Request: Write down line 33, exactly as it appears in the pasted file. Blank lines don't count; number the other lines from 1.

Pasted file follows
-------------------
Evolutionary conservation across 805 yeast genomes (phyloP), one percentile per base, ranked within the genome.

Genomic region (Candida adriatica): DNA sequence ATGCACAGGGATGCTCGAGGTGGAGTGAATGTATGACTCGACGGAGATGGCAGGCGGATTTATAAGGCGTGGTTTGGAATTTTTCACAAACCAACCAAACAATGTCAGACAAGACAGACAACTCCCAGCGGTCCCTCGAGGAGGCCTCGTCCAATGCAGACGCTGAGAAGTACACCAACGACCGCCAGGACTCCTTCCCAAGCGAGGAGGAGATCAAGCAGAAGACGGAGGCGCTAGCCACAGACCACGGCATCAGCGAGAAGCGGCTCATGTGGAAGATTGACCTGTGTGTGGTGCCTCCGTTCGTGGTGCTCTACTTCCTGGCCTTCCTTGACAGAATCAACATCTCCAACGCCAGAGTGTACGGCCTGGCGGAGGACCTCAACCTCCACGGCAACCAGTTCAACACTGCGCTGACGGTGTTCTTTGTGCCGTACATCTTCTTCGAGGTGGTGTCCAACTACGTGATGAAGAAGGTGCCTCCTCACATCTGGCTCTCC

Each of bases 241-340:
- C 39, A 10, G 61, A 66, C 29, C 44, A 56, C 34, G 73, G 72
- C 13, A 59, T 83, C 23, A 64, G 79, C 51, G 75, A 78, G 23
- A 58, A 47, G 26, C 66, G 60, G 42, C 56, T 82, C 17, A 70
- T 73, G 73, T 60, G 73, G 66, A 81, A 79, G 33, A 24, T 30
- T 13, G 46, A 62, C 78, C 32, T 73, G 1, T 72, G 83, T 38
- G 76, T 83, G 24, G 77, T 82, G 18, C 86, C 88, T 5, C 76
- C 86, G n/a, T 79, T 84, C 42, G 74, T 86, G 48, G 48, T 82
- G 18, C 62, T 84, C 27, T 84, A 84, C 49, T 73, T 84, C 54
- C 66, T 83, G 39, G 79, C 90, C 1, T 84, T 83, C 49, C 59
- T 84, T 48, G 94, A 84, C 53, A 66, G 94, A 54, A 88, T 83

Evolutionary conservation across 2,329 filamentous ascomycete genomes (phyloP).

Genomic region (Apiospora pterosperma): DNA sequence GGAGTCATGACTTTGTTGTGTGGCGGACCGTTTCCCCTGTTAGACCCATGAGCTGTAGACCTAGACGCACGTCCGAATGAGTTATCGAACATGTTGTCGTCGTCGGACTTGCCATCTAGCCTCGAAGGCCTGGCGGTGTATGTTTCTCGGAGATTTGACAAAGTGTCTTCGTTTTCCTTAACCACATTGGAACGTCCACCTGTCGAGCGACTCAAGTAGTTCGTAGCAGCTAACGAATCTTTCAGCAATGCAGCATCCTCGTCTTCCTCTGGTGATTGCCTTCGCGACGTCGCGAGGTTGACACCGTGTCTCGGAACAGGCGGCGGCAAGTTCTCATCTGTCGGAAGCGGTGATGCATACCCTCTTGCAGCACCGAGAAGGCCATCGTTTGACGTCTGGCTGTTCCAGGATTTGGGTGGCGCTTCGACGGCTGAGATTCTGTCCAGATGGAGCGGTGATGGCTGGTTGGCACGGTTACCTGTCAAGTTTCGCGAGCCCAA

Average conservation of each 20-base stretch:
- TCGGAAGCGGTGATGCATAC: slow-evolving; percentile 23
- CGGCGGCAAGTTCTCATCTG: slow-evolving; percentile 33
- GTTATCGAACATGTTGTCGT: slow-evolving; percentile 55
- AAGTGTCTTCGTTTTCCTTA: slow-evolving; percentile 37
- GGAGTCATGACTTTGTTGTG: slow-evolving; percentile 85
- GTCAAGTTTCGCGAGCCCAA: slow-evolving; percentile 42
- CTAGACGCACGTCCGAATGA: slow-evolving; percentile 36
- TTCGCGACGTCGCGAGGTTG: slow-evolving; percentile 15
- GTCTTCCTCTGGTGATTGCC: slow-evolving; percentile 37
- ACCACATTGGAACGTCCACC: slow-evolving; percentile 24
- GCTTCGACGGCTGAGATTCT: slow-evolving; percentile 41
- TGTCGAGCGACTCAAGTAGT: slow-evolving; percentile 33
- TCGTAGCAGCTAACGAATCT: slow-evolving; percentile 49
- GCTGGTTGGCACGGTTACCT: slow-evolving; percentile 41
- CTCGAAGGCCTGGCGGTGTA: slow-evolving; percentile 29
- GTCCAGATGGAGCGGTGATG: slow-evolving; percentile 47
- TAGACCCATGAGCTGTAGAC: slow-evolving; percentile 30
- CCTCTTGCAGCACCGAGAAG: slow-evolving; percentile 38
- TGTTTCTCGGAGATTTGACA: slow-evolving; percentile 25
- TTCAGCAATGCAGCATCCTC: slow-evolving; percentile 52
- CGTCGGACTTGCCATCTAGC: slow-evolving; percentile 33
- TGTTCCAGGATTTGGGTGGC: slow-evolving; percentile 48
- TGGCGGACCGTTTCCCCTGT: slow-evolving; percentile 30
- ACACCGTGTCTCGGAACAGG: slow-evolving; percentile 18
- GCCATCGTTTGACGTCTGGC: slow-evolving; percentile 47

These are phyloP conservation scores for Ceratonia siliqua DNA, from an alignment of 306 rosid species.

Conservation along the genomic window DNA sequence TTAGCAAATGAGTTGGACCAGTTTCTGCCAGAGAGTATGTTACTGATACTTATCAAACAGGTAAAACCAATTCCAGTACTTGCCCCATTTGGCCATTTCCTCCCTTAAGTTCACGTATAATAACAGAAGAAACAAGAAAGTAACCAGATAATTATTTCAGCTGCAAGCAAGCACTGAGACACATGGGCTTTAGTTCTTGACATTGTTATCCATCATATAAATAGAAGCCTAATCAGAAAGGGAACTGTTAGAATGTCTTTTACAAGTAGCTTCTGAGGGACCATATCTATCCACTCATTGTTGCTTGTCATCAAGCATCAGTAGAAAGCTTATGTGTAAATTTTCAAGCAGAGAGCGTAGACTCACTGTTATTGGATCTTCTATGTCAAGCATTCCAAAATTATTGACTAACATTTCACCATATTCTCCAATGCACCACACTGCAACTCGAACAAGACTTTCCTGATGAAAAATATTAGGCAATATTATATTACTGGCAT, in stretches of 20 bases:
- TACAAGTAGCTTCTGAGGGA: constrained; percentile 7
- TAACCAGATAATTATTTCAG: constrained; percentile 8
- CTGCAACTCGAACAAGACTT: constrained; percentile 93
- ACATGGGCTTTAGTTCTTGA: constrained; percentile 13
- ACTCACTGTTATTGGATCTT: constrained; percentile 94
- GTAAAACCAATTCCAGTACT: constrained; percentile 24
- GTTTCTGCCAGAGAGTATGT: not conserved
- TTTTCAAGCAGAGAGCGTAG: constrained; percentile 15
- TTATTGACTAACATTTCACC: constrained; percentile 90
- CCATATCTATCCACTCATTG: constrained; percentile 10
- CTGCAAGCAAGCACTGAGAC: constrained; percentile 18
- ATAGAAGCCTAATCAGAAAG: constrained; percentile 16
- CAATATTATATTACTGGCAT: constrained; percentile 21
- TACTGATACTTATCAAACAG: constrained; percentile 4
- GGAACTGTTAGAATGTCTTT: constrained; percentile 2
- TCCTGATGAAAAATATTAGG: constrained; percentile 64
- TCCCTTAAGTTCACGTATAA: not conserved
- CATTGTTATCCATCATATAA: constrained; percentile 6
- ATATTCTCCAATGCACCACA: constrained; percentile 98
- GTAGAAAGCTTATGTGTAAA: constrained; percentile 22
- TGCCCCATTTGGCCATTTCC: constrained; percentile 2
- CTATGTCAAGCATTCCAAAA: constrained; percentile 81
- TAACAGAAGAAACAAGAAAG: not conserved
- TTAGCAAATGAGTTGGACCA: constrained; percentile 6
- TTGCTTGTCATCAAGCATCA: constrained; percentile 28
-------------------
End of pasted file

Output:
- TAGACCCATGAGCTGTAGAC: slow-evolving; percentile 30